Researchers have proposed a new way to prepare quantum-mechanical entanglement between massive objects using short pulses of light.
A team of researchers from Imperial College London and Stockholm University have proposed a novel way to generate quantum entanglement between two massive objects, potentially leading to new applications such as quantum sensors with unparalleled precision and quantum networks for secure communications.
Quantum states behave differently when they are being watched and we use this to our own advantage. Dr Michael Vanner
Excitingly, their research also provides powerful new techniques to even test the limits of applicability of quantum theory itself. The details of the team’s research are published today in the New Journal of Physics.
Quantum entanglement is one of the most intriguing aspects of physics and allows objects to be more strongly correlated than is allowed classically. This means that when measurements are made on entangled objects, the measurement outcomes are linked in a way that cannot be explained without abandoning our everyday intuitions.
Einstein called this perplexing behaviour “spooky action at a distance” and many objections to this radical idea were raised during the early days of quantum theory. Fast forward 80 years, and quantum entanglement is now a well-established phenomenon that is routinely generated between objects such as photons, atoms, and molecules.
To generate entanglement between more massive objects, the team consider short pulses of light reflecting from a pair of small-scale mechanical oscillators that can be thought of as tiny mirrors on springs. Simply the reflection of light from one of the mirrors is sufficient to change its momentum, and the authors take advantage of the quantum properties of light to engineer quantum states of motion, bringing the humble mass-on-a-spring into the quantum domain!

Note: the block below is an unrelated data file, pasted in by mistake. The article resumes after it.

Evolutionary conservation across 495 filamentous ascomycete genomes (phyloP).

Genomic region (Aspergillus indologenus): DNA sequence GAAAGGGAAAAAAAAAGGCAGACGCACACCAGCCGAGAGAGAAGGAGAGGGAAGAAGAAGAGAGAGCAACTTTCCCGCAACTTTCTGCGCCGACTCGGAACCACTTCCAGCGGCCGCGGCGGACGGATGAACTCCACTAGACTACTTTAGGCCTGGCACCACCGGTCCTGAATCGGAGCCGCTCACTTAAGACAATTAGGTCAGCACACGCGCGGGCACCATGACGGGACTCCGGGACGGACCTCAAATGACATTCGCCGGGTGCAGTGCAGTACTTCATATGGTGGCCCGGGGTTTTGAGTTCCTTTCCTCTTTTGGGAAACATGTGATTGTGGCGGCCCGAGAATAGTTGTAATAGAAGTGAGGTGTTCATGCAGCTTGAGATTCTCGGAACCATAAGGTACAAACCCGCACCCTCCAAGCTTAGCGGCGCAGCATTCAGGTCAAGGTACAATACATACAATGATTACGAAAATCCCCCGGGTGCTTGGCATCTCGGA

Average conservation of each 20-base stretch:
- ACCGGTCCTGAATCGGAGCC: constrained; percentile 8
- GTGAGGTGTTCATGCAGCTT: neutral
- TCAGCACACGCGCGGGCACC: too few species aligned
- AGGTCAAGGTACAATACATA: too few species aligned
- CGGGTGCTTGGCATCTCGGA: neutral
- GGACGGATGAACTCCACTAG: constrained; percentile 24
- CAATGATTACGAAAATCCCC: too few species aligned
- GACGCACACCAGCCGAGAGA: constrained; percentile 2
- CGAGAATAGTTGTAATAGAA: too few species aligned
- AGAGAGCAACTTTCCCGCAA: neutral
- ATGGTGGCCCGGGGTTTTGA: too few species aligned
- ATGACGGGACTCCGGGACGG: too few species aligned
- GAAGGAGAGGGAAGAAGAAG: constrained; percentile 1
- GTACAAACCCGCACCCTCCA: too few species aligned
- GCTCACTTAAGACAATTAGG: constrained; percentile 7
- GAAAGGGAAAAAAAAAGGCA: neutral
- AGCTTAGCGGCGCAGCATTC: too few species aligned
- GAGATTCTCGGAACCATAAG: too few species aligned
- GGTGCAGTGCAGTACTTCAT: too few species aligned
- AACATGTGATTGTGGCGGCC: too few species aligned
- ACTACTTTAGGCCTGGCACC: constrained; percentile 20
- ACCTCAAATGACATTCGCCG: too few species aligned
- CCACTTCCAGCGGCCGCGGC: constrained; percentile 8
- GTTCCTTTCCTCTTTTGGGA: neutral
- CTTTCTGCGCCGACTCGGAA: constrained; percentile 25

Harnessing the interactions between light and mechanical oscillators is central to the new field of quantum science known as quantum optomechanics, which the current research contributes to and advances. It’s a very exciting time in optomechanics at present as quantum mechanical behaviour, including some types of quantum entanglement, is now being seen in laboratories across the globe.
Jack Clarke of the Quantum Measurement Lab, Imperial College London, tells us that “it is important that we develop optomechanical protocols to prepare quantum states of motion in new parameter regimes that are now becoming experimentally accessible”.
Flashes of light
More specifically, the present research introduces a novel scheme using short optical pulses to generate entanglement between light and a massive oscillator, as well as two separate schemes for entangling a pair of massive oscillators. These short pulses interact with the oscillators over a duration much shorter than a period of motion. “Each oscillator then sees just a flash of light and has no time to react before it knows what’s hit it!” says Paulo Sahium of the Quantum Measurement Lab.
To entangle two massive oscillators, the authors propose one scheme using an optical interferometer, which splits a pulse of light into two paths that each contain a mirror-oscillator, and a second scheme involving sequential interactions with two mirror-oscillators in a single optical path.
Central to these latter two schemes is the action of quantum measurement. “Quantum states behave differently when they are being watched and we use this to our own advantage,” says Michael Vanner, director of the Quantum Measurement Lab.
A clear route to observation
How can you then prove that the schemes have actually worked? To answer this question, the researchers have designed procedures to verify the amount of entanglement created, again using short pulses of light and optical measurements.
By using parameters from recent experiments, the researchers convincingly demonstrate that these new entanglement schemes are experimentally viable and robust to effects that often hinder the observation of optomechanical entanglement.
Thus, these results provide a clear route towards observing quantum entanglement in a regime where it hasn’t been seen before, and enable us to peer deeper into the quantum world with an ever more powerful lens.
'Generating mechanical and optomechanical entanglement via pulsed interaction and measurement' by Clarke, P. Sahium, K. E. Khosla, I. Pikovski, M. S. Kim & M. R. Vanner is published in New Journal of Physics.
Jack Clarke and Michael R. Vanner
Quantum Measurement Lab
Imperial College London
Article text (excluding photos or graphics) © Imperial College London.
Photos and graphics subject to third party copyright used with permission or © Imperial College London.
Communications and Public Affairs
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